__________________
NRA Life Member
Goal Member
SAF Member
North East Redneck is offline  
Old February 28, 2013, 07:34 PM   #11
MLeake
Senior Member
 
Join Date: November 15, 2007
Location: Outside KC, MO
Posts: 10,128
ltc44, according to an article I read recently, Colt beat S&W to the punch, with a bolt-on hammer shroud for its D-frame revolvers. S&W followed suit with the original Bodyguard model J-frame, which looked more graceful as the shroud was integral to the frame.

The Centennial was based on stretching the I-frame Safety Hammerless to take the .38 Special, as opposed to the I-frame's .38 S&W. Eventually, the Centennial and its descendants evolved to lose the grip safety from the original design, too.

One reason I like the 442 is that it has virtually nothing that can snag.
MLeake is offline  
Old February 28, 2013, 07:35 PM   #12
MLeake
Senior Member
 
Join Date: November 15, 2007
Location: Outside KC, MO
Posts: 10,128
North East Redneck, my greatest fear would be horrible accuracy. Obviously, practice would require a large backstop area, until point-firing from the pocket became more natural.
MLeake is offline  
Old February 28, 2013, 08:52 PM   #13
James K
Staff
 
Join Date: March 17, 1999
Posts: 19,516
Most raincoats and many overcoats have cut through pockets so the wearer can reach his inner pocket without exposing his hands to the cold. But that setup also allows the hand to hold the gun free of the pocket and fire by either flipping the coat out of the way or by firing through the coat. Of course, it means holding the gun in the hand, not in a holster, so it would be used only in periods where danger is foreseen, yet concealment is necessary.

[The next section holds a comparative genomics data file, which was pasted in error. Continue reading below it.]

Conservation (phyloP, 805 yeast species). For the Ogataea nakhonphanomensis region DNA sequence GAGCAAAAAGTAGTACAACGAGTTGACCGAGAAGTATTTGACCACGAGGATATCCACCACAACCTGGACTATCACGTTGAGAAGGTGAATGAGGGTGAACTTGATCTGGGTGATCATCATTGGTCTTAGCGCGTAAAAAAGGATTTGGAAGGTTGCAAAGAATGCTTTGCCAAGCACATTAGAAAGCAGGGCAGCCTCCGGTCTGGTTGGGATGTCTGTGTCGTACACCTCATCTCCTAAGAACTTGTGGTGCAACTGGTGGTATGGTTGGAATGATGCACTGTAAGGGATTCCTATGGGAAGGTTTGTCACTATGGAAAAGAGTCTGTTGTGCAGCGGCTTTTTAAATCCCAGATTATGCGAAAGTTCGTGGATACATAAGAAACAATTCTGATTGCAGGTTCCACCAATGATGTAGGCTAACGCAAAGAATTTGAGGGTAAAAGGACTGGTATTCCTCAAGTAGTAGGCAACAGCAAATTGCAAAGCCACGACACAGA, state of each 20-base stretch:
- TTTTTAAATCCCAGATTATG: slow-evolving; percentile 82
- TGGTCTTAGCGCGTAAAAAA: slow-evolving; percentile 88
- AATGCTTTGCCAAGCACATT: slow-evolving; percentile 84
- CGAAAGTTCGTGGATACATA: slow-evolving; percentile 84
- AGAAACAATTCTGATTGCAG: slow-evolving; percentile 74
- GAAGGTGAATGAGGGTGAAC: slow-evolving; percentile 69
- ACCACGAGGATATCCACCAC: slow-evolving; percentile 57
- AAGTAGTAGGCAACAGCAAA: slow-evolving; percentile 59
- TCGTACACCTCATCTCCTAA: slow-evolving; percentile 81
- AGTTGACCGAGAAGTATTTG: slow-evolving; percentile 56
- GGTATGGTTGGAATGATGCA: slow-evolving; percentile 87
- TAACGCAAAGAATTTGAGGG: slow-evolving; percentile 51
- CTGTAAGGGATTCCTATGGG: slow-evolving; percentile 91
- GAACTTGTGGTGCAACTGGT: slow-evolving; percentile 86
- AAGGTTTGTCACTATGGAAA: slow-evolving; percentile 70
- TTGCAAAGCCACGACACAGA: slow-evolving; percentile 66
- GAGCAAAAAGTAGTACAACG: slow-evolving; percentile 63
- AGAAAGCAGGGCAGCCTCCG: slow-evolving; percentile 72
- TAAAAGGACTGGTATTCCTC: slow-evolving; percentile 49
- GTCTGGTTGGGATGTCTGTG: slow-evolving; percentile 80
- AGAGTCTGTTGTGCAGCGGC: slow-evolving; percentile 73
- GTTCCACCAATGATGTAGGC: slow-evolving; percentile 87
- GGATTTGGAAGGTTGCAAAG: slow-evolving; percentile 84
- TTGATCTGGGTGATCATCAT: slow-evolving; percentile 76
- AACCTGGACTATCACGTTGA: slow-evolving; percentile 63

Jim
__________________
Jim K
James K is online now  
Old March 1, 2013, 07:36 PM   #14
ModernGunner
Junior Member
 
Join Date: March 1, 2013
Posts: 5
I think everyone would agree it's, basically, a 'last ditch' operation. And I think this is one area where a shrouded or hammerless revolver has a distinct advantage over a semi-auto.

There's also a great selection of FRC's (Fire Resistant Clothing) available today, so if budget allows you might want to pick up a jacket or two.

I've never really seen any FRC trench coats, but they MAY be other there. Usually, they're more of the bomber or baseball jacket type design. And they're only marginally more expensive than the equivalent non-FRC type.

Hey, and listen. If anyone feels they would need a specific item for such carry, like a FRC trench coat, feel free to PM me. Know some folks in the business, and maybe you could get it custom made AND at a reasonable price. I'd sure be willing to look in to the matter, if it would benefit someone.
ModernGunner is offline